Did we like it?
With the current charts crammed full of solo female chanteuses, this timely documentary showed how there is nothing new in the music world, and how its all been done before. We had a glimpse of the lives of the beehived blonde and the girl with the drug problem and tangled love-life – that’s Dusty Springfield and Marianne Faithful, rather than Duffy and Amy Winehouse. With a knowing voiceover by Lisa Tarbuck, the only real issue was that some of these Queens could have done with an hour’s programme each, rather than just 10 minutes.
What was good about it?
• The clips of the wonderful Dusty Springfield – whose troubled personal life was encapsulated so perfectly by her vocal performances.
• Unlike some of these retrospective programmes, there were some heavyweight contributors involved – Tom Jones, Burt Bacharach, Peter Gabriel, Martha Reeves.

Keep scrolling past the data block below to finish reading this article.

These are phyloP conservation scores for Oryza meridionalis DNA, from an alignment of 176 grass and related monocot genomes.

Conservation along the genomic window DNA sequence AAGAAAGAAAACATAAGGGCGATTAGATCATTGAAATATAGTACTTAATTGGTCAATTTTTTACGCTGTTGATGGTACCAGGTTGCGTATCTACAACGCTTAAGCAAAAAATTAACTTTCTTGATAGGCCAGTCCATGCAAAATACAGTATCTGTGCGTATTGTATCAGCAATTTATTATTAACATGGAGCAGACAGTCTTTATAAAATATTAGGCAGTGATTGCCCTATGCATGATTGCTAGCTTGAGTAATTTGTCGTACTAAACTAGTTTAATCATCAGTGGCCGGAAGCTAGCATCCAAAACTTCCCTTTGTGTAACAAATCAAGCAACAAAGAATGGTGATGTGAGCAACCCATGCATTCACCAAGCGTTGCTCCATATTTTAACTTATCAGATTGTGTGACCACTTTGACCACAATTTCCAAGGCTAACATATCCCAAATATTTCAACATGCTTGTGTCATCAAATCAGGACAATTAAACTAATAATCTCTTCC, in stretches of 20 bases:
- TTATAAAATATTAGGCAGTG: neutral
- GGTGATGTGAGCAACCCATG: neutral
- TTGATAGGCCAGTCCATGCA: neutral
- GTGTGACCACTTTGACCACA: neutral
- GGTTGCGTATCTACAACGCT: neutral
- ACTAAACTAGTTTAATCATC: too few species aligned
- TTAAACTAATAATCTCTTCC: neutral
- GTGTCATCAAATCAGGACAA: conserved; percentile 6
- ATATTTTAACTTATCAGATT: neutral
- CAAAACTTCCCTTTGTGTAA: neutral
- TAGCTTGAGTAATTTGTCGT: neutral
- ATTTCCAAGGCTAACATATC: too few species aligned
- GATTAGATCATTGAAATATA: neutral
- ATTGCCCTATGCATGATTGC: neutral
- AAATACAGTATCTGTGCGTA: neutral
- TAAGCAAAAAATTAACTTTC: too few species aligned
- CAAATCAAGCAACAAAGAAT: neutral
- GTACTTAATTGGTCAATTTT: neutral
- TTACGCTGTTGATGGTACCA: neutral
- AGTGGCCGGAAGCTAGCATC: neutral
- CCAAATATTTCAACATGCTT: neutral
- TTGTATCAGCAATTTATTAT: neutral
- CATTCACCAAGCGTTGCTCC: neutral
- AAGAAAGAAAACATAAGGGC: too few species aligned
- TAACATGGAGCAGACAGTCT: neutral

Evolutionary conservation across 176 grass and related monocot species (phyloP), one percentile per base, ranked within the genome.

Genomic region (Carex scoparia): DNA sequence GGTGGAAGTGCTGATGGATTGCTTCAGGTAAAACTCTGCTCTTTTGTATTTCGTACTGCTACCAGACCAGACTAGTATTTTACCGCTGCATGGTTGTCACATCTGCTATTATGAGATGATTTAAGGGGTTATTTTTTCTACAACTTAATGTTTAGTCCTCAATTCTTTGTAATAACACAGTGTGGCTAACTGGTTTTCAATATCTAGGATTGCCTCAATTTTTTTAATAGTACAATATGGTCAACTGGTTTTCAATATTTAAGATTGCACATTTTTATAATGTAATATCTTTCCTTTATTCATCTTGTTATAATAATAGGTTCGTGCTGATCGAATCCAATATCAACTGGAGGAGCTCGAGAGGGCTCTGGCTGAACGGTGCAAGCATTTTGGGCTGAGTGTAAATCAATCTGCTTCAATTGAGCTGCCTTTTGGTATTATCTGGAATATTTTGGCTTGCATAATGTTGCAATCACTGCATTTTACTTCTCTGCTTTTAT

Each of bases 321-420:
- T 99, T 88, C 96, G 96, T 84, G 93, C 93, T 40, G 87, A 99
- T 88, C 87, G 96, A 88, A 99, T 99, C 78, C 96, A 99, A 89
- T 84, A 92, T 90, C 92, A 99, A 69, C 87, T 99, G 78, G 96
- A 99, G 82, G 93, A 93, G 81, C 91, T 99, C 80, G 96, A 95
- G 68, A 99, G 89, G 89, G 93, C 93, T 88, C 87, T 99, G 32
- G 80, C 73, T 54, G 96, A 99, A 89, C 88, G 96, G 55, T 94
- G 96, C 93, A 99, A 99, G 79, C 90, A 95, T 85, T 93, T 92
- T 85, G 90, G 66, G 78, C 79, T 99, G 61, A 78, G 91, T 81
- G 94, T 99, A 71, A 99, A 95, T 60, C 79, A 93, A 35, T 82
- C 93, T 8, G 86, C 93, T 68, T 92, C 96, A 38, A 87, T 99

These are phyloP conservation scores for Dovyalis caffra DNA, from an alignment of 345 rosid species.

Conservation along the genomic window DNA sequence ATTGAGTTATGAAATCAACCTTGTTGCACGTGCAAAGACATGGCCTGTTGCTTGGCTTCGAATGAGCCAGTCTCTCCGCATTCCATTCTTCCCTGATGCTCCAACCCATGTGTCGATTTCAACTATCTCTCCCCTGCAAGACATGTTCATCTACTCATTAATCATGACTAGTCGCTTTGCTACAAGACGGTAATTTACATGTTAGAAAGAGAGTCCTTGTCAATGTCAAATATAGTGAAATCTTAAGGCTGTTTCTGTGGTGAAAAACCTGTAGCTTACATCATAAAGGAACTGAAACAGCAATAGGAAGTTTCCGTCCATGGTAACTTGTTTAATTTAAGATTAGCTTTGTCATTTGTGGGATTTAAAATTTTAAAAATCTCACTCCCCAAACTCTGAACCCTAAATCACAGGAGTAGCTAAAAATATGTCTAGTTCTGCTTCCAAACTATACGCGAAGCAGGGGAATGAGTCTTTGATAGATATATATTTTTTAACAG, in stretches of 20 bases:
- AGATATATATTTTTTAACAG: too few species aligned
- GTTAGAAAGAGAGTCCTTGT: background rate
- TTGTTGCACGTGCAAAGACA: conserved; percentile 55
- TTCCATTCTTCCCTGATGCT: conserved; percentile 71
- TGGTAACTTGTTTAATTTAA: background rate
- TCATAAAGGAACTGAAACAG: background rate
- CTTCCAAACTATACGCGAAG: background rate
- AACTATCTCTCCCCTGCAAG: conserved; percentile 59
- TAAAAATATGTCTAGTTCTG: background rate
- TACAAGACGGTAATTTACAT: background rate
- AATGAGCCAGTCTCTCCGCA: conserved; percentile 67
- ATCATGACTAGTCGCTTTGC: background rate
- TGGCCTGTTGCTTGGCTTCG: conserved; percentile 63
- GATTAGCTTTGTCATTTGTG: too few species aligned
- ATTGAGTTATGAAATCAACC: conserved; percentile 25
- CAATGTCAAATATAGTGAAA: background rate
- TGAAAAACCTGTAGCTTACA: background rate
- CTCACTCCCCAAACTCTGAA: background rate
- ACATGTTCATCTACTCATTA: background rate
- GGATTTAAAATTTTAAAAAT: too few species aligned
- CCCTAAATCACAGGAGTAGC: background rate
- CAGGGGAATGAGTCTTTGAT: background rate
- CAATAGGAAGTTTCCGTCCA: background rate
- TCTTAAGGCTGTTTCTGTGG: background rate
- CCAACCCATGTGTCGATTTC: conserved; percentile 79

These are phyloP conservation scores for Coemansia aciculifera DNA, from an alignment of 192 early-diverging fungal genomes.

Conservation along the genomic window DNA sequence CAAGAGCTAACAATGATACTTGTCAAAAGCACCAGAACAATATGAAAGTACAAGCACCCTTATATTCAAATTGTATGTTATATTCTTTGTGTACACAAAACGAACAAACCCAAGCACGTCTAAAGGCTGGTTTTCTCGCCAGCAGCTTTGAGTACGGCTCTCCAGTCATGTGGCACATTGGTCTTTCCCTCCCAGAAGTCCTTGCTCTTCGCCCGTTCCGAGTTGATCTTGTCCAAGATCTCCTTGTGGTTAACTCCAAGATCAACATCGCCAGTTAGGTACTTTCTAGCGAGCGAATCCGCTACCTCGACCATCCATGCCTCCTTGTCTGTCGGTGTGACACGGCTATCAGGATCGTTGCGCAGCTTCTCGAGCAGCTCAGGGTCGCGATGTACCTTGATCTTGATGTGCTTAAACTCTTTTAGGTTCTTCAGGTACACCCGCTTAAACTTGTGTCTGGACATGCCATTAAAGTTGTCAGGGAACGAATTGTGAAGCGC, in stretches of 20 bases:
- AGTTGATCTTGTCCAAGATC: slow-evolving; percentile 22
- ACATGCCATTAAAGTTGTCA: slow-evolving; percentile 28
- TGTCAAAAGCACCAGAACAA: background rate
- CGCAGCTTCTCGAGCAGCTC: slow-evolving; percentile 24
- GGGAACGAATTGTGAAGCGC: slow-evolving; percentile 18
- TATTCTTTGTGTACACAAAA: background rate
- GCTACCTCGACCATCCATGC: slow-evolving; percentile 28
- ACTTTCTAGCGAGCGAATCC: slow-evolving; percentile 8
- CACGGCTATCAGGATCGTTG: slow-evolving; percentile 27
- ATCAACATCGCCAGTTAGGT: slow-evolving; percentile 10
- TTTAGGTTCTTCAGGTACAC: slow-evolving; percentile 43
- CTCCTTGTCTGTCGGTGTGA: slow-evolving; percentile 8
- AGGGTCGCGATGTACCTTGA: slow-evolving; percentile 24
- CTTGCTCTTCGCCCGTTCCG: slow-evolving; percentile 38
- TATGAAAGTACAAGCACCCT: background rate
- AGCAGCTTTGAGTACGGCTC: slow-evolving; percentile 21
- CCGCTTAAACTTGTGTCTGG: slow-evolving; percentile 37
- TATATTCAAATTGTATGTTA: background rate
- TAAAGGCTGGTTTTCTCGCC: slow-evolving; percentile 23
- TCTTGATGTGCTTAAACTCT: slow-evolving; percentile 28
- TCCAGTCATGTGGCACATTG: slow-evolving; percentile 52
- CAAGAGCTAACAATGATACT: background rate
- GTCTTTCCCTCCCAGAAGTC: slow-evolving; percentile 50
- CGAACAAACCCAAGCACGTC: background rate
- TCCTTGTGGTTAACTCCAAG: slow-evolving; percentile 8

• The great clip of Sandie Shaw writhing on the Top of the Pops studio floor whilst performing ‘Hand in Glove’ with The Smiths.
• The clips of Suzi Quatro’s keyboard player in calf length white boots doing a choreographed dance routine. Badly. Imagine a skinnier Peter Crouch crossed with Todd Carty ice-dancing’s skills, and you’ve got a pretty accurate picture.
• Siouxie Sioux doesn’t seem to have changed since 1979 – though the heavy face make-up probably had something to do with that.
• The bizarre sight of John Lydon waxing lyrical about Kate Bush.
• Seeing how groundbreaking Bush was from just 18 years of age, it is hard to believe how much she changed the musical landscape for subsequent singers, and how risky and diverse her musical output has been. The songs and videos from the ‘Hounds of Love’ album are just wonderful.
What was bad about it?
• Was Marianne Faithfull really a ‘Queen of British Pop’? Five top 40 singles seems stretching the point a bit – as much attention was focussed on her relationship with Jagger as on her music.
• Marco Pirroni is looking more and more like Buster Bloodvessel as the years go by.